"Dear Panyi Matka, As a Roman Catholic with an unending love and passion for Eastern Christianity, the Priesthood, and my girlfriend, I want to know if you could provide me with some guidance as to the possibility of moving into the Byzantine Rite of the Catholic Church and becoming a married priest. Thank you and may God be with you and your family always. In Christ, S---."
My first interior response was along the lines of- here is another Latin-rite Catholic 'using' us Byzantines for our traditional Liturgy/married priesthood possibility/opportunity to be a big fish in a very small pond instead of one in five thousand at the local Roman-rite church. He would put up with our smallness and different-ness for a year or two and then go back to his Latin roots (literally- I think the writer is Latino or Italian in origin) But then I got a hold of myself and re-read his question.
Father Maximos of Holy Resurrection Monastery has stated that a person's primary vocation is either celibacy or marriage. This might seem counter-intuitive because the priesthood is an eternal mark on the soul while marriage is not, but one should begin with discerning whether celibacy or marriage is God's plan for their life. The priesthood is a possibility with both a vocation to celibacy (a vocation to celibacy makes being a monk or priest monk possible) and marriage for a man.
But the Roman-rite has not had a married priesthood as a normal matter of course for hundreds of years. So what does this mean for a Latin-rite man's discernment process? Even if he likes Liturgy and theology and the Church and the idea of becoming a priest, if he has discerned marriage, the priesthood should be off the table. The diaconate is a distant possibility, but diocesan policies usually limit study for the diaconate to a man who has been married for many years. So as heartless as it sounds, a Latin-rite man who has discerned marriage (yes- even before he has found a future wife-possibility) should realize that the priesthood is not available to him. He should not attempt to finagle a way such as become Anglican and then attempt a change to Roman-rite Catholicism or become Byzantine-rite and then really be Roman-rite with bi-ritual faculties. This is just not right or holy.
My husband- from the old country where most priests are married with children- discerned both marriage and a hoped-for call to the priesthood when he was seventeen. Everything education-wise and professionally has a connection to his priesthood and his obligation to support his family. When he was in seminary in his country, his bishop invited those seminarians who planned on remaining celibate to study for their Master's degree in Rome. He knew that he planned on getting married, so he declined the invitation. His integrity was more important than that. And I believe that God has rewarded his honorable interactions with his bishop. He was able to study in France for two summers and in Austria for a year. He was given permission to start a ministry in the United States. But he has never been to Rome.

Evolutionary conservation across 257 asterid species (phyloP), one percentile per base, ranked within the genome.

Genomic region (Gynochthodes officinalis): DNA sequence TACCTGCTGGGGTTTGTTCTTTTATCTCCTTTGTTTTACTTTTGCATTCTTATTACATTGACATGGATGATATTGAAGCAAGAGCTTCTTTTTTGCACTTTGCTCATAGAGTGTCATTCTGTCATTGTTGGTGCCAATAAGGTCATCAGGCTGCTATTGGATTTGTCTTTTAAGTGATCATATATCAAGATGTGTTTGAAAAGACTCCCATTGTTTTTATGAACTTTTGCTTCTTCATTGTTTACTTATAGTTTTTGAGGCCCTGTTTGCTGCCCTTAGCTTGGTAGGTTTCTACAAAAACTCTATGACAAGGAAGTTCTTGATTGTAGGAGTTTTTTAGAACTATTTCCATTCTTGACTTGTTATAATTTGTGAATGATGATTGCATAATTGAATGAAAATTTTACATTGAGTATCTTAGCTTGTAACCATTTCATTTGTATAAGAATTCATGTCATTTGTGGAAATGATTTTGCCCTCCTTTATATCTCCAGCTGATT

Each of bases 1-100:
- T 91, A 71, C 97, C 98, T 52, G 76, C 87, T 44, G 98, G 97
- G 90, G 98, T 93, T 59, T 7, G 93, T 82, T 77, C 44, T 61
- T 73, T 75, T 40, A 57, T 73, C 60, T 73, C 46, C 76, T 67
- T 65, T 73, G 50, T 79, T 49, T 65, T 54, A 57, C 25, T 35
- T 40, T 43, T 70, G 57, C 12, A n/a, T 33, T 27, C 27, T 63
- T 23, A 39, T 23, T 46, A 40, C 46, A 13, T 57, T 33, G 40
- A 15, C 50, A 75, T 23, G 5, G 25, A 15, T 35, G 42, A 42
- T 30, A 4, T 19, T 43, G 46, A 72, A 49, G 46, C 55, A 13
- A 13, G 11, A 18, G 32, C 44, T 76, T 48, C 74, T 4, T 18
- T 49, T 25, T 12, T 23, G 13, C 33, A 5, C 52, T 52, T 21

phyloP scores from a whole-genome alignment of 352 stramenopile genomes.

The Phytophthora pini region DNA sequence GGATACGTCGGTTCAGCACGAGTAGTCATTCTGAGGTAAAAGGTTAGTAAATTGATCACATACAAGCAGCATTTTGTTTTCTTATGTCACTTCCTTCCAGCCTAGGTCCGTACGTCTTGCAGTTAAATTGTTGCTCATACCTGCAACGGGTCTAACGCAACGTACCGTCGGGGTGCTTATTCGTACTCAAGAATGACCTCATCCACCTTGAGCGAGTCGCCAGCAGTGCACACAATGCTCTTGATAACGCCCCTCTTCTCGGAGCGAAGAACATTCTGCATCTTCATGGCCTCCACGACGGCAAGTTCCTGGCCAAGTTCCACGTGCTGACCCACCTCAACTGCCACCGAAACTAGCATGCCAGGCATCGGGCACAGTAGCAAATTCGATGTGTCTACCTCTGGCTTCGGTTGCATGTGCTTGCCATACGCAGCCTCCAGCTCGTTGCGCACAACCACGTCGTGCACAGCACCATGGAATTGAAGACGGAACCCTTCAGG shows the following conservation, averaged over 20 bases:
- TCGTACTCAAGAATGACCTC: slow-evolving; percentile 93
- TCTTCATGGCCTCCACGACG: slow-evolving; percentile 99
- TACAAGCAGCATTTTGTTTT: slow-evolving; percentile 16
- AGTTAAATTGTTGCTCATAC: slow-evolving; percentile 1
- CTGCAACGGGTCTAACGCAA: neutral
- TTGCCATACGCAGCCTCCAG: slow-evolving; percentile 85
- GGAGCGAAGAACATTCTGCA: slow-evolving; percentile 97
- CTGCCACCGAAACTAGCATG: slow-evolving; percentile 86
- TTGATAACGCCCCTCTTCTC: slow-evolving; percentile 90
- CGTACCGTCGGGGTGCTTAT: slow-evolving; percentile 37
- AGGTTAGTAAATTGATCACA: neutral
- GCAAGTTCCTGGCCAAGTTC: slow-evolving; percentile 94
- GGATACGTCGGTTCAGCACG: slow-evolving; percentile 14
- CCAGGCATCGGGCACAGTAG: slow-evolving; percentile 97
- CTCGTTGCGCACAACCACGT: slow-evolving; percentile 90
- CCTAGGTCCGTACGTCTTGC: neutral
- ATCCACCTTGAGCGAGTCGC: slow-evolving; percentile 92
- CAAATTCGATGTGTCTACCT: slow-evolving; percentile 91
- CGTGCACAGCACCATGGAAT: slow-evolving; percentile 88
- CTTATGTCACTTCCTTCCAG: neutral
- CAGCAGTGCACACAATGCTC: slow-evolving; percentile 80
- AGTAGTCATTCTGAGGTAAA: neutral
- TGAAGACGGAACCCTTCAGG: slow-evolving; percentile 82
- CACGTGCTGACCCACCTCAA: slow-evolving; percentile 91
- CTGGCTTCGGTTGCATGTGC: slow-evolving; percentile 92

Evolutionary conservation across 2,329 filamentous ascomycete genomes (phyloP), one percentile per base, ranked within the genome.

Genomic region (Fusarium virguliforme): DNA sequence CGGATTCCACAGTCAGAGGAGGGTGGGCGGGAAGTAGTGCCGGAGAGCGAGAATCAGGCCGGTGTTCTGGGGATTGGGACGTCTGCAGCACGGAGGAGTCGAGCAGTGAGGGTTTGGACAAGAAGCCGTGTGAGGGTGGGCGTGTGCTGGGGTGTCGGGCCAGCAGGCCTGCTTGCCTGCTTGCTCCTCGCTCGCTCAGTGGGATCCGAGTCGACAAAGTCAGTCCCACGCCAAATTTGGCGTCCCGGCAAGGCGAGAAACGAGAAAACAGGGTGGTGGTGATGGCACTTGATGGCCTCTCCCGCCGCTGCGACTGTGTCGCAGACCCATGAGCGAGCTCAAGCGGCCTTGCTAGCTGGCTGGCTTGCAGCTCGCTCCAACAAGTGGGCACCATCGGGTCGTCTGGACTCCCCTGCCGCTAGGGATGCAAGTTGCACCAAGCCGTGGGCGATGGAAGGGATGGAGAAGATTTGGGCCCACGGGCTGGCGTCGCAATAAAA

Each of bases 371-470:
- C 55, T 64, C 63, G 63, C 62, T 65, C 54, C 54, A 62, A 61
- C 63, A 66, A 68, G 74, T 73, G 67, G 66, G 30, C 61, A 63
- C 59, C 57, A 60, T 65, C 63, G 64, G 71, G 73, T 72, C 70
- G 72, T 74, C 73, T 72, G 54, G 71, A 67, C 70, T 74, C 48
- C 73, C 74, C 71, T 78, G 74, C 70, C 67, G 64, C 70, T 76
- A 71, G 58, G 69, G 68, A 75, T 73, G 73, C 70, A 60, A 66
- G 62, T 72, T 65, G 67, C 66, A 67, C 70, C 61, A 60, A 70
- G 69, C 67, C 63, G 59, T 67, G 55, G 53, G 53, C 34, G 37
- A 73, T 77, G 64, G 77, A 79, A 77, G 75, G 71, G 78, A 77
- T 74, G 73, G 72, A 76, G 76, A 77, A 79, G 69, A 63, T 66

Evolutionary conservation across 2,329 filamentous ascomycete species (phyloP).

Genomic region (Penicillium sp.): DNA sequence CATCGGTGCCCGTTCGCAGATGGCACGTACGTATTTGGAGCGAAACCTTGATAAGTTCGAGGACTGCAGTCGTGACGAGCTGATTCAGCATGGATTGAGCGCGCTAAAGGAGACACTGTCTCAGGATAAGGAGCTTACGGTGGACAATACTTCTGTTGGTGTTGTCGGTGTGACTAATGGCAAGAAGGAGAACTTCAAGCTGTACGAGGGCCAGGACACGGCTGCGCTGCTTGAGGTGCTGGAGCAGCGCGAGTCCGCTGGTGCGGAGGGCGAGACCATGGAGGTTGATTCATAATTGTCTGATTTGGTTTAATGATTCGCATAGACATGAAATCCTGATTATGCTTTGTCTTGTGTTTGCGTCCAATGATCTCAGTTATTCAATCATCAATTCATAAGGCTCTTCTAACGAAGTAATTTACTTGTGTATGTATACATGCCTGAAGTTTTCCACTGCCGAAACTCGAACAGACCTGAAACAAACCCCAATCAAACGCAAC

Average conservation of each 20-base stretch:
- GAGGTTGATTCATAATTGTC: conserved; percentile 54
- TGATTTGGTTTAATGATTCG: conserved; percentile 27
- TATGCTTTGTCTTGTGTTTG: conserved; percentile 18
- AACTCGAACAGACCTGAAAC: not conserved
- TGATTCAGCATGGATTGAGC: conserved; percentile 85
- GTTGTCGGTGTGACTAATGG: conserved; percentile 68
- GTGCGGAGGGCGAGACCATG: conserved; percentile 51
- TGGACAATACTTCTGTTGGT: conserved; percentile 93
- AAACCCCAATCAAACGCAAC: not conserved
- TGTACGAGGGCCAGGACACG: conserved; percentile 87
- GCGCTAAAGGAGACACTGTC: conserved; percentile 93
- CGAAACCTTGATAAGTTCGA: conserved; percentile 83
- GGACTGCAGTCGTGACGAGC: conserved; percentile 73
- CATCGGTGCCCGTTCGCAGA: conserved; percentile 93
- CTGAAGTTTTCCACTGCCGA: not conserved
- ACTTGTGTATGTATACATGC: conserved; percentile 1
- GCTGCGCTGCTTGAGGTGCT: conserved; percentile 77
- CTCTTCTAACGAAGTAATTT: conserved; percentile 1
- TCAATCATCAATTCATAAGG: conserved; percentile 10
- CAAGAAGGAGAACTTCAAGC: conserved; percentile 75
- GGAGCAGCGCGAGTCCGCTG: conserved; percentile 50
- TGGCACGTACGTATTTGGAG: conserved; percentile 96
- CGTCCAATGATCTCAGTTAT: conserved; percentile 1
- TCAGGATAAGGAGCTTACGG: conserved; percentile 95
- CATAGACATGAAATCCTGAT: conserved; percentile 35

So in a very roundabout way, I am advising the writer to be honorable. If you have discerned marriage, then that is what you must do. If you feel the Byzantine rite truly calling your heart, then become involved with the closest church and begin the process to officially change your rite. I would hope that your girlfriend would change as well. You should change your rite with no thought to a future priesthood. You need to live about two years of being only Byzantine before you should contact the bishop. Practically, the Romanian and Ukrainian eparchies are more open to married men working towards the priesthood, but the Ruthenian eparchies are more pan-cultural and American.
Be honorable and be honest with yourself. If your dream as a priest involves Ash Wednesday ash distribution, not singing Alleluia during Lent, preaching in front of a thousand people, rosaries and adoration, the Byzantine-rite will not fulfill the dream. This is why living a Byzantine life for about two years is important for you to discern if this is the life you want. In addition, every pre-seminarian and seminarian (of all rites) must realize that they will or won't be ordained at the bishop's pleasure. The priesthood is not a right even when one has all the education. In the Byzantine rite of ordination, the bishop asks the people- Is he worthy? and the candidate hopes and prays that the people will sing, "Axios!"
on a very practical note: a married man hoping to be ordained a (Byzantine-rite) priest should figure out how he will support himself and his family. Byzantine-Catholic churches are generally small and poor. If it is very small (like our two missions), he can plan to work an outside job. If grandma or auntie live close by and are willing and the church is too big to be away from, the wife might work outside the home. Different families have different solutions. The writer needs to prepare himself for a future with or without the priesthood.
....And maybe most importantly- the wife needs to be enthusiastic about a possible priesthood. She doesn't need to delude herself into thinking that all will be sunshine and roses. I knew that the day of my husband's priestly ordination was the day that satan really had the desire to destroy him and his family. But I was still game for the adventure. But if the girlfriend/wife is not hopeful and positive about it, stop. This may mean that he should not pursue this path. He was married first. As painful as it might be, he is called to be married first and then find a way to serve our Lord in His Church- just not with the priesthood.